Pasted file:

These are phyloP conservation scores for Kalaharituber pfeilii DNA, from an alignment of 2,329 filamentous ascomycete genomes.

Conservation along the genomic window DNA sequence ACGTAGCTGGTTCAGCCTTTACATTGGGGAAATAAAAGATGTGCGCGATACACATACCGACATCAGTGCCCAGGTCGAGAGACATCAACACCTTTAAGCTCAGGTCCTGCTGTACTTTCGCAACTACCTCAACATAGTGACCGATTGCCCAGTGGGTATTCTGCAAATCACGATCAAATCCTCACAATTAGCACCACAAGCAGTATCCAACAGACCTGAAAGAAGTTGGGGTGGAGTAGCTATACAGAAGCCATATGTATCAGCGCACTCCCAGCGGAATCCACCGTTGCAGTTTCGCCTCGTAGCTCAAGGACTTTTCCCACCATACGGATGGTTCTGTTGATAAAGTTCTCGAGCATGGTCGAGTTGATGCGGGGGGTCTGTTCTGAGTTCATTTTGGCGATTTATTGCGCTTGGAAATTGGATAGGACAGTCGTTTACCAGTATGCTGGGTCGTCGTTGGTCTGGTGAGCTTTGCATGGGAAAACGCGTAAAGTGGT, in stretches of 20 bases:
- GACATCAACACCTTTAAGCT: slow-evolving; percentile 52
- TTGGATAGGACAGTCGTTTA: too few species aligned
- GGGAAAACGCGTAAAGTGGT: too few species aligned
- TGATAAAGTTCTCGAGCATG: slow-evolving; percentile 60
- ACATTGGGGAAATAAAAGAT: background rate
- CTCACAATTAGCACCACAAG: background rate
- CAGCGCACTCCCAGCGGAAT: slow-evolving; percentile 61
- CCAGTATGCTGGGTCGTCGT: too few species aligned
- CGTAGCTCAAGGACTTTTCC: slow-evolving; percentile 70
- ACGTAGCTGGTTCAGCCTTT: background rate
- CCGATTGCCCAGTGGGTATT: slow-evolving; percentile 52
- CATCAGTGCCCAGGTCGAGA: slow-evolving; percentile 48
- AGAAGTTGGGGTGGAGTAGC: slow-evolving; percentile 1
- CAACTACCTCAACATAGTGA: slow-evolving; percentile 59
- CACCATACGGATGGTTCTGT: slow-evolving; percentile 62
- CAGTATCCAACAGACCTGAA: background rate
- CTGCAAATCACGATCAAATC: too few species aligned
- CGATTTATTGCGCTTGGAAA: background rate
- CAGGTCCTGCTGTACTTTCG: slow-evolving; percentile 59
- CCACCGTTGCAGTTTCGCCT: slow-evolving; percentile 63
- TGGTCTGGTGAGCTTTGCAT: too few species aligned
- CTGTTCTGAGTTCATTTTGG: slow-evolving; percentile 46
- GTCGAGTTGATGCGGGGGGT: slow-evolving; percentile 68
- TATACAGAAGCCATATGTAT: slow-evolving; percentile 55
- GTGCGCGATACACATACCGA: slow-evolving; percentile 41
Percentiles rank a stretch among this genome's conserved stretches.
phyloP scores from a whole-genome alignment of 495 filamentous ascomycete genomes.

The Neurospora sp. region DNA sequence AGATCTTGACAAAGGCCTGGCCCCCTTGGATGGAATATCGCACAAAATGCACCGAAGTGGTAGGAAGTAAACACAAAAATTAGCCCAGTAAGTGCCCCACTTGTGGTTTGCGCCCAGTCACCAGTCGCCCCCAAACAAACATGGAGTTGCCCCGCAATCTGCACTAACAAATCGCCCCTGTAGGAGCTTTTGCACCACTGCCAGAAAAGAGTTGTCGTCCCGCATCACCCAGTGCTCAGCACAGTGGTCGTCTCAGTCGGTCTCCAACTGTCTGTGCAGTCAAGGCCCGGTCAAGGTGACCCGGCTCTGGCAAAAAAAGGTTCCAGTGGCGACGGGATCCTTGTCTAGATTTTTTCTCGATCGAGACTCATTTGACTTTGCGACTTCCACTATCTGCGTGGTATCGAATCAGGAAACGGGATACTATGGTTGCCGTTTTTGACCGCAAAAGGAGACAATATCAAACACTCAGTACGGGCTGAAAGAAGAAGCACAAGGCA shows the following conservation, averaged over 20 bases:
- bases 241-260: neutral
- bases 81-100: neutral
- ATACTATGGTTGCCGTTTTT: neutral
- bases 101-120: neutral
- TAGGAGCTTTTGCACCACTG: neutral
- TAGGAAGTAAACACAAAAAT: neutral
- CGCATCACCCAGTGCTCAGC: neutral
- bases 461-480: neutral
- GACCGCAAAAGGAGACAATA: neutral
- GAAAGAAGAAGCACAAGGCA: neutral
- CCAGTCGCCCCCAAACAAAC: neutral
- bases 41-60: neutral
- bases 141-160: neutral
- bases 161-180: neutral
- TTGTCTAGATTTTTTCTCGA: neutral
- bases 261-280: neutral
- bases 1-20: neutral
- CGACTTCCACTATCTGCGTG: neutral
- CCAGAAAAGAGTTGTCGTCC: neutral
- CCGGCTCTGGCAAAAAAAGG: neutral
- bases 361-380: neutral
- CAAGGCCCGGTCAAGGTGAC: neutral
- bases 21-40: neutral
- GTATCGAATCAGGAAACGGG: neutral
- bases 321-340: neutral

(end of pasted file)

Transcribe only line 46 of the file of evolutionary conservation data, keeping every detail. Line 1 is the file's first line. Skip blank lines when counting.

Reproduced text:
- bases 261-280: neutral